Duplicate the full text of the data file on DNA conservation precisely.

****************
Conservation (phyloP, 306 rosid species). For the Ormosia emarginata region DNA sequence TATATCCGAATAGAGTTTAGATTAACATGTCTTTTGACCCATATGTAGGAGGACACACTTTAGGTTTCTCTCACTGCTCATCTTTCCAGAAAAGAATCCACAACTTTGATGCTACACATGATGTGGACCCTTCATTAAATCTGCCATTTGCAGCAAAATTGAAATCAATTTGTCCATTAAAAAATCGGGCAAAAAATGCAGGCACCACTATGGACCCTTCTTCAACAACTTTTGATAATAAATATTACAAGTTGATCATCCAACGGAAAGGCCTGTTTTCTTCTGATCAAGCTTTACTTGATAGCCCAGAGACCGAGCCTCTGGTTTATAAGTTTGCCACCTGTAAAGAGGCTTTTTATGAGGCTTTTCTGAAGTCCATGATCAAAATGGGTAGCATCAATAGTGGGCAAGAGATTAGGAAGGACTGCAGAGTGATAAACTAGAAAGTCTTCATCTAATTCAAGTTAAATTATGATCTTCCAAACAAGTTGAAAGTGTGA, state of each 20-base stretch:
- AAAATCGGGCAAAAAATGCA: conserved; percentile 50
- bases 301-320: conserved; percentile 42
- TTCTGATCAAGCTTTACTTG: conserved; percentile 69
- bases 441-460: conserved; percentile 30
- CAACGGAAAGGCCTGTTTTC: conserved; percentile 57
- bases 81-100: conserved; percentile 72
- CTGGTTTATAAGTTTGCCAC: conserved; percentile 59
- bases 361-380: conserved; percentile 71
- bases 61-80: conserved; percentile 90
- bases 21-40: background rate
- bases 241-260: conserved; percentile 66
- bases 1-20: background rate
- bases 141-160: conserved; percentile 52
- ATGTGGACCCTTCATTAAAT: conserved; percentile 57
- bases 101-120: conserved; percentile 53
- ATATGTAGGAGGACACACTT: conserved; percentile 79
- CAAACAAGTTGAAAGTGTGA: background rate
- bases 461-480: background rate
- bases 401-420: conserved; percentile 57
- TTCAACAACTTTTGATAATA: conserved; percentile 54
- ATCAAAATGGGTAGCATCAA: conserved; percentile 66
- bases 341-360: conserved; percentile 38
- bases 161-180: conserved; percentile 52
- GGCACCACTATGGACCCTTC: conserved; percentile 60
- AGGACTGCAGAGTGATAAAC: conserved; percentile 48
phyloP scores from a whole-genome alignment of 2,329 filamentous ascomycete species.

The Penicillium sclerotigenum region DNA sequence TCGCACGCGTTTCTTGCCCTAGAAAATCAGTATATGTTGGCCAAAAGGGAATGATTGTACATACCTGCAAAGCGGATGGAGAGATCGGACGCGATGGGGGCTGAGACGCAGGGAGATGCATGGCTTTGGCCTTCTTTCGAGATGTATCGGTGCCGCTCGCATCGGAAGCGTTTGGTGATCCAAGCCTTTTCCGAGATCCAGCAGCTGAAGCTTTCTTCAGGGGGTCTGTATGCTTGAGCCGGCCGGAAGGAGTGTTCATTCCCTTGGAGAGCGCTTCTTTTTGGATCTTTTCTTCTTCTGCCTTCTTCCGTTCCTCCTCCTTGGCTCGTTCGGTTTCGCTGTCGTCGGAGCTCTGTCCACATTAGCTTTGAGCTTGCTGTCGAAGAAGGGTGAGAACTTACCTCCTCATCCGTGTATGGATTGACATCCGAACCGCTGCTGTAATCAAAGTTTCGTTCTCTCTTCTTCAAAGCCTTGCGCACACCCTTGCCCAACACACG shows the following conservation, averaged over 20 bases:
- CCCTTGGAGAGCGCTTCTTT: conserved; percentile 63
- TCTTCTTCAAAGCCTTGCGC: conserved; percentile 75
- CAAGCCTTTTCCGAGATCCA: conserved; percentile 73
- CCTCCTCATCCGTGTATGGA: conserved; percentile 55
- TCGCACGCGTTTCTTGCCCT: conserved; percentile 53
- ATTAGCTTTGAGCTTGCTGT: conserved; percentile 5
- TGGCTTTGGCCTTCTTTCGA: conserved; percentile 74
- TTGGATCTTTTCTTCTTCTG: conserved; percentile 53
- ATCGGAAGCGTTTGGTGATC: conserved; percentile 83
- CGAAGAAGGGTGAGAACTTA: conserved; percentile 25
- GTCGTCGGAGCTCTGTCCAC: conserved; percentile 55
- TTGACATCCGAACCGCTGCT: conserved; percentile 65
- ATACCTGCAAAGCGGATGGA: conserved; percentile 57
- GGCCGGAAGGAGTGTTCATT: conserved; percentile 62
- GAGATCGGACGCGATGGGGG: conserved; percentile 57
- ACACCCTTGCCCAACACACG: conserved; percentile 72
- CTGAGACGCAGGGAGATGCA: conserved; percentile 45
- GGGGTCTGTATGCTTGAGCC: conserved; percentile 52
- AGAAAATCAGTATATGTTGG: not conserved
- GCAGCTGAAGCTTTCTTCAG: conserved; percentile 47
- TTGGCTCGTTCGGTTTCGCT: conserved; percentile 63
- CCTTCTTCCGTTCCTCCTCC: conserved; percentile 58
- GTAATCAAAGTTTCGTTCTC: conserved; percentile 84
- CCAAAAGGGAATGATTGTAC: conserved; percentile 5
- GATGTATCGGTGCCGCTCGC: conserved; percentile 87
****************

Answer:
Conservation (phyloP, 306 rosid species). For the Ormosia emarginata region DNA sequence TATATCCGAATAGAGTTTAGATTAACATGTCTTTTGACCCATATGTAGGAGGACACACTTTAGGTTTCTCTCACTGCTCATCTTTCCAGAAAAGAATCCACAACTTTGATGCTACACATGATGTGGACCCTTCATTAAATCTGCCATTTGCAGCAAAATTGAAATCAATTTGTCCATTAAAAAATCGGGCAAAAAATGCAGGCACCACTATGGACCCTTCTTCAACAACTTTTGATAATAAATATTACAAGTTGATCATCCAACGGAAAGGCCTGTTTTCTTCTGATCAAGCTTTACTTGATAGCCCAGAGACCGAGCCTCTGGTTTATAAGTTTGCCACCTGTAAAGAGGCTTTTTATGAGGCTTTTCTGAAGTCCATGATCAAAATGGGTAGCATCAATAGTGGGCAAGAGATTAGGAAGGACTGCAGAGTGATAAACTAGAAAGTCTTCATCTAATTCAAGTTAAATTATGATCTTCCAAACAAGTTGAAAGTGTGA, state of each 20-base stretch:
- AAAATCGGGCAAAAAATGCA: conserved; percentile 50
- bases 301-320: conserved; percentile 42
- TTCTGATCAAGCTTTACTTG: conserved; percentile 69
- bases 441-460: conserved; percentile 30
- CAACGGAAAGGCCTGTTTTC: conserved; percentile 57
- bases 81-100: conserved; percentile 72
- CTGGTTTATAAGTTTGCCAC: conserved; percentile 59
- bases 361-380: conserved; percentile 71
- bases 61-80: conserved; percentile 90
- bases 21-40: background rate
- bases 241-260: conserved; percentile 66
- bases 1-20: background rate
- bases 141-160: conserved; percentile 52
- ATGTGGACCCTTCATTAAAT: conserved; percentile 57
- bases 101-120: conserved; percentile 53
- ATATGTAGGAGGACACACTT: conserved; percentile 79
- CAAACAAGTTGAAAGTGTGA: background rate
- bases 461-480: background rate
- bases 401-420: conserved; percentile 57
- TTCAACAACTTTTGATAATA: conserved; percentile 54
- ATCAAAATGGGTAGCATCAA: conserved; percentile 66
- bases 341-360: conserved; percentile 38
- bases 161-180: conserved; percentile 52
- GGCACCACTATGGACCCTTC: conserved; percentile 60
- AGGACTGCAGAGTGATAAAC: conserved; percentile 48
phyloP scores from a whole-genome alignment of 2,329 filamentous ascomycete species.

The Penicillium sclerotigenum region DNA sequence TCGCACGCGTTTCTTGCCCTAGAAAATCAGTATATGTTGGCCAAAAGGGAATGATTGTACATACCTGCAAAGCGGATGGAGAGATCGGACGCGATGGGGGCTGAGACGCAGGGAGATGCATGGCTTTGGCCTTCTTTCGAGATGTATCGGTGCCGCTCGCATCGGAAGCGTTTGGTGATCCAAGCCTTTTCCGAGATCCAGCAGCTGAAGCTTTCTTCAGGGGGTCTGTATGCTTGAGCCGGCCGGAAGGAGTGTTCATTCCCTTGGAGAGCGCTTCTTTTTGGATCTTTTCTTCTTCTGCCTTCTTCCGTTCCTCCTCCTTGGCTCGTTCGGTTTCGCTGTCGTCGGAGCTCTGTCCACATTAGCTTTGAGCTTGCTGTCGAAGAAGGGTGAGAACTTACCTCCTCATCCGTGTATGGATTGACATCCGAACCGCTGCTGTAATCAAAGTTTCGTTCTCTCTTCTTCAAAGCCTTGCGCACACCCTTGCCCAACACACG shows the following conservation, averaged over 20 bases:
- CCCTTGGAGAGCGCTTCTTT: conserved; percentile 63
- TCTTCTTCAAAGCCTTGCGC: conserved; percentile 75
- CAAGCCTTTTCCGAGATCCA: conserved; percentile 73
- CCTCCTCATCCGTGTATGGA: conserved; percentile 55
- TCGCACGCGTTTCTTGCCCT: conserved; percentile 53
- ATTAGCTTTGAGCTTGCTGT: conserved; percentile 5
- TGGCTTTGGCCTTCTTTCGA: conserved; percentile 74
- TTGGATCTTTTCTTCTTCTG: conserved; percentile 53
- ATCGGAAGCGTTTGGTGATC: conserved; percentile 83
- CGAAGAAGGGTGAGAACTTA: conserved; percentile 25
- GTCGTCGGAGCTCTGTCCAC: conserved; percentile 55
- TTGACATCCGAACCGCTGCT: conserved; percentile 65
- ATACCTGCAAAGCGGATGGA: conserved; percentile 57
- GGCCGGAAGGAGTGTTCATT: conserved; percentile 62
- GAGATCGGACGCGATGGGGG: conserved; percentile 57
- ACACCCTTGCCCAACACACG: conserved; percentile 72
- CTGAGACGCAGGGAGATGCA: conserved; percentile 45
- GGGGTCTGTATGCTTGAGCC: conserved; percentile 52
- AGAAAATCAGTATATGTTGG: not conserved
- GCAGCTGAAGCTTTCTTCAG: conserved; percentile 47
- TTGGCTCGTTCGGTTTCGCT: conserved; percentile 63
- CCTTCTTCCGTTCCTCCTCC: conserved; percentile 58
- GTAATCAAAGTTTCGTTCTC: conserved; percentile 84
- CCAAAAGGGAATGATTGTAC: conserved; percentile 5
- GATGTATCGGTGCCGCTCGC: conserved; percentile 87